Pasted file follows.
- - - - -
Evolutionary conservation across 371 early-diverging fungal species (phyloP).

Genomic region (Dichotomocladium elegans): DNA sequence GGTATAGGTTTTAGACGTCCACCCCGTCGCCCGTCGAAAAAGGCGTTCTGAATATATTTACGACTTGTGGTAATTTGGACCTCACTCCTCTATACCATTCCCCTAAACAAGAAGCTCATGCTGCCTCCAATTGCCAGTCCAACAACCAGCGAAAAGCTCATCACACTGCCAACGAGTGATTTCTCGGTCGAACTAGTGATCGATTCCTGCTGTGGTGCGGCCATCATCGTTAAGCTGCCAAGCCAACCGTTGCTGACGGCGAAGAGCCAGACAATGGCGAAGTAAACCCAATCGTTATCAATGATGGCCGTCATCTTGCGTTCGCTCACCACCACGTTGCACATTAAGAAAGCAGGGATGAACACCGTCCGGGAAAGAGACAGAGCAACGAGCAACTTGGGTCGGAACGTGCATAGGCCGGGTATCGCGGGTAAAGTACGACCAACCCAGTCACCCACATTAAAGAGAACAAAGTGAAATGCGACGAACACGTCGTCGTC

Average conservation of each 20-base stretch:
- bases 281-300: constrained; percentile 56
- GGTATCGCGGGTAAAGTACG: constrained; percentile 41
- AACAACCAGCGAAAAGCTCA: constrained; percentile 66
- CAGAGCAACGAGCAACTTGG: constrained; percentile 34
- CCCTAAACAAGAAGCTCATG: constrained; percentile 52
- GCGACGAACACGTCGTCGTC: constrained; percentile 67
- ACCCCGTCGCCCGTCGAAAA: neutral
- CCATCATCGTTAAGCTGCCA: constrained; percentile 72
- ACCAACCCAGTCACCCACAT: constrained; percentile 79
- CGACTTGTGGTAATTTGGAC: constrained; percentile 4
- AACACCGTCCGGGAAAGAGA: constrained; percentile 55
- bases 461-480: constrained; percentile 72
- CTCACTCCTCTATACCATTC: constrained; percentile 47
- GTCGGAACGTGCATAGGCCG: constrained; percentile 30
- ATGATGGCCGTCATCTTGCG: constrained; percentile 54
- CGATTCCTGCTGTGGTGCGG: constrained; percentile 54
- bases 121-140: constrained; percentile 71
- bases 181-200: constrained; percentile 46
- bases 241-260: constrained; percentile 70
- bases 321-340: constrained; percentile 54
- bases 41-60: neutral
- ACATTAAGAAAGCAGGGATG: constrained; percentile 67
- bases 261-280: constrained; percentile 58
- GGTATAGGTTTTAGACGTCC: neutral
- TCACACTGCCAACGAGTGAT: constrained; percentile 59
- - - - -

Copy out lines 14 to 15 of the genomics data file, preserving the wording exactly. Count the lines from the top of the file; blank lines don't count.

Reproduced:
- AACACCGTCCGGGAAAGAGA: constrained; percentile 55
- bases 461-480: constrained; percentile 72